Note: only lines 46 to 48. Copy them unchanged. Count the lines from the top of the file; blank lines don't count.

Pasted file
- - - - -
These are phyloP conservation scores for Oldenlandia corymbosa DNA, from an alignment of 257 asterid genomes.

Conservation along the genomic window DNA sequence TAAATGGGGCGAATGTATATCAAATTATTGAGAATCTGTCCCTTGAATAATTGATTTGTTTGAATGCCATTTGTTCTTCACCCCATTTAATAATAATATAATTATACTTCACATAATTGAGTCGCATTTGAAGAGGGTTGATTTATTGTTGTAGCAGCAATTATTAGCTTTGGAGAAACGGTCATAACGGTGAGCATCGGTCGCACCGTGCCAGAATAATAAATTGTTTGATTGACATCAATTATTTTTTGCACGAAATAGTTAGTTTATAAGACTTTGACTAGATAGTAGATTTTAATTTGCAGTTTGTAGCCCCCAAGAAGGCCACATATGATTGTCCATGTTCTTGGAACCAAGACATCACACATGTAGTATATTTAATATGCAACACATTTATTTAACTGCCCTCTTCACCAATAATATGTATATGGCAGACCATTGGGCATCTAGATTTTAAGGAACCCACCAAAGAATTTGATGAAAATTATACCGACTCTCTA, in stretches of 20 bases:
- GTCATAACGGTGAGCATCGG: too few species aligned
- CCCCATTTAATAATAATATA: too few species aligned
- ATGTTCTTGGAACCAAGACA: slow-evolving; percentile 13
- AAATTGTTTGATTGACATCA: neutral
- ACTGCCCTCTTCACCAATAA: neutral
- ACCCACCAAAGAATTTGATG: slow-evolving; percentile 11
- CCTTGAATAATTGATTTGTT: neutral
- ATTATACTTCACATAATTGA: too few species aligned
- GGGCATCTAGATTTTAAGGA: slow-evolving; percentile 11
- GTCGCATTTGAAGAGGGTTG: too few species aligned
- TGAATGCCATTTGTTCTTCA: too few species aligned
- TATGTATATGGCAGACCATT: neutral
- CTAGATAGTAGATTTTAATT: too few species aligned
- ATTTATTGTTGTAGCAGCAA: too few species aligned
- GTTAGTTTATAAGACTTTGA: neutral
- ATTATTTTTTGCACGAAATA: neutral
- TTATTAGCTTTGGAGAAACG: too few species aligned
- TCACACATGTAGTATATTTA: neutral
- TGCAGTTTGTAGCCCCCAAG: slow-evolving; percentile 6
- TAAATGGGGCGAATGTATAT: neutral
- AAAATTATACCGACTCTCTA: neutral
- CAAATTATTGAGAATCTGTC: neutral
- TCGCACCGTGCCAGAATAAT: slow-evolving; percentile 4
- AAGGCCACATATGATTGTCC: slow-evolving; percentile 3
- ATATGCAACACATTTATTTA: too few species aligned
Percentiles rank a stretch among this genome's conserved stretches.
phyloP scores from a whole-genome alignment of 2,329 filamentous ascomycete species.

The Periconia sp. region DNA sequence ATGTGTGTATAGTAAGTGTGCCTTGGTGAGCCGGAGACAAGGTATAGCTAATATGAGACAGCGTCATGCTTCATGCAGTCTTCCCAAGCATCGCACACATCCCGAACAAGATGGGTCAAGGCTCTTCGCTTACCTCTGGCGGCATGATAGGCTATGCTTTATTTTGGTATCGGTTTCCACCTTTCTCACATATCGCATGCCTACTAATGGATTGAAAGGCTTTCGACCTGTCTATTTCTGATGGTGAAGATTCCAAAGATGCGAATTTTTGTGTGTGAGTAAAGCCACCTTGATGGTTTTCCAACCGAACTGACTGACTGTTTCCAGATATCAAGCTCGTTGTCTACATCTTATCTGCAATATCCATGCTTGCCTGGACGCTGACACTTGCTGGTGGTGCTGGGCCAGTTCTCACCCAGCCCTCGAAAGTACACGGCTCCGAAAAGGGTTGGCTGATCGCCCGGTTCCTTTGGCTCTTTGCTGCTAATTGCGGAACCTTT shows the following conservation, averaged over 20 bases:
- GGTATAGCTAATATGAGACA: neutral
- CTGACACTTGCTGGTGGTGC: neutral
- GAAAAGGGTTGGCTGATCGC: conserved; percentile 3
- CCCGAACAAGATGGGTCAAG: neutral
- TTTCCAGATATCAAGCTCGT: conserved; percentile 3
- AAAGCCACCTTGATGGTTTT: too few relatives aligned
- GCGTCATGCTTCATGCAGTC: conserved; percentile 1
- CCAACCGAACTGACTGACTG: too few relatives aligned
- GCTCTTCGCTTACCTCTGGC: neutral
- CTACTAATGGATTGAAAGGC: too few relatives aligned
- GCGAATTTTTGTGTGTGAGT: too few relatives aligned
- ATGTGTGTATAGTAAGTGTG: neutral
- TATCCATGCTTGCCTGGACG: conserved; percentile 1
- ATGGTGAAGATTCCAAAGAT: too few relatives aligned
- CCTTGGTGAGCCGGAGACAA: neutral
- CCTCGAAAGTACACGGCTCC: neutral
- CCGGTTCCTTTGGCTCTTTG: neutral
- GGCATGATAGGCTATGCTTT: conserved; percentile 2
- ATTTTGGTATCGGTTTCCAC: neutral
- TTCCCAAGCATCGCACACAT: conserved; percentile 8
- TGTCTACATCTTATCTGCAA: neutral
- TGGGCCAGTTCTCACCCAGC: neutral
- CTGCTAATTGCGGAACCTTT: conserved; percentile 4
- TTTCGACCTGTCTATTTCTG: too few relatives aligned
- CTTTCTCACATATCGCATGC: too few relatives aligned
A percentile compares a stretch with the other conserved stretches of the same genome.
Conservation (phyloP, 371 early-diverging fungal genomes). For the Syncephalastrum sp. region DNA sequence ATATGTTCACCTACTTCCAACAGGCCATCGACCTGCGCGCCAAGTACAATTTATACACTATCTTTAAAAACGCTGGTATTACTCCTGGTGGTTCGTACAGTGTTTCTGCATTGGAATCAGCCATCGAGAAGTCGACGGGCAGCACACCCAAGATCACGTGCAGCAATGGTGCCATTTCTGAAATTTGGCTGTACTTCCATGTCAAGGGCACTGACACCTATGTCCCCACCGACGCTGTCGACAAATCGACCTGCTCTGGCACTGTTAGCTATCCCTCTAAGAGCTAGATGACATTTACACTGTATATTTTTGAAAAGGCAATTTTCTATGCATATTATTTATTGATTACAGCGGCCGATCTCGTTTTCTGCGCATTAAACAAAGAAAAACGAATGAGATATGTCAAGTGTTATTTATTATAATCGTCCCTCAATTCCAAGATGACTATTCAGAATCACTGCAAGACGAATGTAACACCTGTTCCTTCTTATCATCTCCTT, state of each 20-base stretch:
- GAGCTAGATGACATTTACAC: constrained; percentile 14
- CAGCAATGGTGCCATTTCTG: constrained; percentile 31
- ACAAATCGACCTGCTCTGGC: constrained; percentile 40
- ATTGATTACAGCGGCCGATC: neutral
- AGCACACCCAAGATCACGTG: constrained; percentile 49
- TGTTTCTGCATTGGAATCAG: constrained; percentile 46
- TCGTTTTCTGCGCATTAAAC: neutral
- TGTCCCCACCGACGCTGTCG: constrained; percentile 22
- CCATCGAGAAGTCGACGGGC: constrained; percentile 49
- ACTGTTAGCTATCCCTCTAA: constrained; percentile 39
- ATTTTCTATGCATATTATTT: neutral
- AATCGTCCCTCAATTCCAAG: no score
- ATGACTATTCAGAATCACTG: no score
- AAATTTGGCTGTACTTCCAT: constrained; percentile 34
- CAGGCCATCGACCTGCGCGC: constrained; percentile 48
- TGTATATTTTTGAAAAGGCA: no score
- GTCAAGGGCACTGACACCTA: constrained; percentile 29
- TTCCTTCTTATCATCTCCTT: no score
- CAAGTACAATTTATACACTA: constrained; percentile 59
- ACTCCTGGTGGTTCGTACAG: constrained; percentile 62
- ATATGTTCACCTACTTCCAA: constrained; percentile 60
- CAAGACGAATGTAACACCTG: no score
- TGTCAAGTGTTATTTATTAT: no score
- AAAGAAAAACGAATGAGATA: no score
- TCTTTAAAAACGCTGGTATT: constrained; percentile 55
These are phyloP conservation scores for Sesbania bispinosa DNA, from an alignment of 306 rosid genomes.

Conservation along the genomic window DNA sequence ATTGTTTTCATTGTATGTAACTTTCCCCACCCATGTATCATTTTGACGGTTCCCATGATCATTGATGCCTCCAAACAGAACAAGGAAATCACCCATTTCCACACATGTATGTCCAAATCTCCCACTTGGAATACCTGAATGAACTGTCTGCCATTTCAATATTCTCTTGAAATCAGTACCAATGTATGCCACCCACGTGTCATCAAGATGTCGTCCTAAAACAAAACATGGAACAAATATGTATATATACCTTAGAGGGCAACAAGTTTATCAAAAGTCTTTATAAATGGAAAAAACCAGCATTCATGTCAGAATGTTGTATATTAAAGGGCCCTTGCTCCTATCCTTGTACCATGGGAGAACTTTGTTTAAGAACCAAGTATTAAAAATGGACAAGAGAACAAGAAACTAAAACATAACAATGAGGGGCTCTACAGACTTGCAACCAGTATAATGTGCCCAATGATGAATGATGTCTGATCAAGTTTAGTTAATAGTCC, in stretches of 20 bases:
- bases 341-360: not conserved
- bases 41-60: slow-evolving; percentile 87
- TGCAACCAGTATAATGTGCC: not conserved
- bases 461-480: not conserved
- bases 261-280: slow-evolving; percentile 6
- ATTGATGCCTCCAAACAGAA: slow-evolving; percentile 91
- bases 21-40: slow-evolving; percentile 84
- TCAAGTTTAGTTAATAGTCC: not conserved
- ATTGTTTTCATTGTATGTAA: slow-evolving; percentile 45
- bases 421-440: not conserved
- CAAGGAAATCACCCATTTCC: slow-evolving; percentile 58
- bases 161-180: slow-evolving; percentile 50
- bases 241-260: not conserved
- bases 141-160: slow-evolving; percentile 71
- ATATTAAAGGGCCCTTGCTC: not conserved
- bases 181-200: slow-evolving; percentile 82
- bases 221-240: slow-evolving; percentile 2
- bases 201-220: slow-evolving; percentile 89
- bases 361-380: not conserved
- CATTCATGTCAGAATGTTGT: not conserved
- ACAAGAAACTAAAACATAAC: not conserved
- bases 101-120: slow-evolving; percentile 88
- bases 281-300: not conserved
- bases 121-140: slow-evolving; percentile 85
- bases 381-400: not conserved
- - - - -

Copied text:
- CCTCGAAAGTACACGGCTCC: neutral
- CCGGTTCCTTTGGCTCTTTG: neutral
- GGCATGATAGGCTATGCTTT: conserved; percentile 2